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Two Irishmen meet by chance and play most amazing piano duet you’ve ever heard

Two Irishmen who’d never rehearsed together and never met before teamed up at a train station to play the most dazzling piano duet you’re ever likely to hear.

It’s a rare gift to be able to play any tune by ear no matter how complicated, but it’s a talent these two have in spades.

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Features Lifestyle News

Spinetingling: Worshippers from 300 churches sing The Irish Blessing

There are few more glorious sounds than hundreds of people coming together to sing in unison to lift spirits in times of trouble.

That’s exactly what happened when worshippers from more than 300 churches in every county of Ireland got together through the wonders of technology to sing a one-thousand-year-old hymn.

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Citizenship Features

The Irish passport is one of the top 10 most powerful in the world

The Irish passport is one of the most powerful in the world, according to the latest calculations by the Henley Passport Index.

Henley studied data from the International Air Transport Association to see how freely a citizen was able to travel using the passport of their country.

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The Sack of Baltimore – when Irish villagers were kidnapped by pirates and sold into slavery

Horror descended on the southern Irish fishing village of Baltimore during the summer of 1631, when locals were attacked and kidnapped by pirates.

The residents of the village, near Cork, were then sold into slavery in northern Africa.

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The Wexford Martyrs – rebels against the English Crown

The Wexford Martyrs  were a small group of Catholic rebels who refused to take the Oath of Supremacy, which declared Elizabeth I of England to be the head of the Church.

They were found guilty of treason for aiding the escape of James Eustace, Viscount Baltinglass, who had supported the Desmond Rebellion against the British.

They were hanged, drawn and quartered in 1581, and were beatified by Pope John Paul II more than 400 years later.

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Chilling story of the only Waterford man to be hanged in independent Ireland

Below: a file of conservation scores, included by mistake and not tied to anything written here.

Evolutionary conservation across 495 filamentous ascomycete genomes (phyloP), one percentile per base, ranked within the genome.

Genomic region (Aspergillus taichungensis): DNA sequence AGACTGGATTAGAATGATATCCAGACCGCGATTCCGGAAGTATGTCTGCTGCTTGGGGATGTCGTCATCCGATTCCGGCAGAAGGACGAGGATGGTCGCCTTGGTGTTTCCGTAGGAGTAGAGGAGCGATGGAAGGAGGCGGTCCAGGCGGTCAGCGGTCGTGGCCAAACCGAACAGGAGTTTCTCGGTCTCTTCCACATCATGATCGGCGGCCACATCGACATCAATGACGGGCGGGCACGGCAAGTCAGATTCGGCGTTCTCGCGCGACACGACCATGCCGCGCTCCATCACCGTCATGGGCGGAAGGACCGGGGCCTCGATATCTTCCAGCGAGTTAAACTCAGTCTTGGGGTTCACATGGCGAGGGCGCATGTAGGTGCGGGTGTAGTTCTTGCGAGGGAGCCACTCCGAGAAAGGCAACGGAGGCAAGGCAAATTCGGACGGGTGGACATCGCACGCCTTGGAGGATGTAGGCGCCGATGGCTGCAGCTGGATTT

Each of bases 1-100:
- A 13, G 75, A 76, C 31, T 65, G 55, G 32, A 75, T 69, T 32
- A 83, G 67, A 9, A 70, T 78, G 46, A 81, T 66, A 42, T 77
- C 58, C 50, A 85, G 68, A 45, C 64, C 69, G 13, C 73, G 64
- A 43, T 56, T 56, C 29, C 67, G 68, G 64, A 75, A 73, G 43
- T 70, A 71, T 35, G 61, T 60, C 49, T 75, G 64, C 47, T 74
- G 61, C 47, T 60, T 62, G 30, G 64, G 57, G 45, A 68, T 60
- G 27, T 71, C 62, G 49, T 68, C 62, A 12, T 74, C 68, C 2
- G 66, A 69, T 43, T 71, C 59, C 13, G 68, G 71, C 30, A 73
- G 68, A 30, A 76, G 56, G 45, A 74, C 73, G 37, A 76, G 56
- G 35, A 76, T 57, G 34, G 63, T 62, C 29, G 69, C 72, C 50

Author Colm Wallace tells the chilling story of William O’Shea, who was the only Waterford man to be hanged in an independent Ireland.

By February 1943 William O’Shea had been married to his wife Maureen for three years, although he was aged just 24 and she was 21.

At this point the couple were blessed with a baby girl, the young family living together in a nice cottage in Ballyhane, outside Cappoquin. Instead of being at the start of a happy matrimony and enjoying parenthood however, O’Shea seemed to resent his wife. She, in turn, was afraid of him.

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Frederick Maning – Irish founding father of New Zealand

Frederick Edward Maning was born in Ireland but rose to prominence as one of the early settlers in New Zealand. He won the trust of the native Maori people and helped them negotiate with the British, who were colonising the country in the mid-19th century.

He published two books,  Old New Zealand and History of the War in the North of New Zealand against the Chief Heke, which have become part of the country’s classic literature.

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The fairy tale estate that Henry Ford’s Irish ancestors had to flee

More than a million people fled Ireland in the wake of the Great Hunger in the 1840s, but few had to abandon an area as beautiful as the fairy tale estate Henry Ford’s ancestors left behind.

Of course, the lowly Ford family didn’t own the idyllic paradise known as the Lisselan Estate, near Clonakilty in Co Cork, they were merely tenant farmers…but what a place to live and work. Or at least it was until the potato blight devastated the land, causing widespread starvation.

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Thomas Barnardo – Irish founder of Barnardo’s charity

Thomas John Barnardo was an Irish doctor who set up the world famous Barnardo’s charity providing help and care for homeless children across the United Kingdom and Northern Ireland.

He began the charity in 1866 and it has since grown into a multi-million pound project providing more than 900 services for vulnerable young people in Britain.

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Features Lifestyle

Thomas Meagher – Young Irelander in the American Civil War

Thomas Meagher was a leading Irish nationalist who took part in the 1848 Young Irelander Rebellion and brought the tricolour flag of greeen, white and orange to Ireland from France.

He was sentenced to penal servitude for his part in the rebellion but escaped to the United States where he became a prominent figure in Irish American politics.

He fought in the American Civil War and went on to become the Governor of Montana Territory.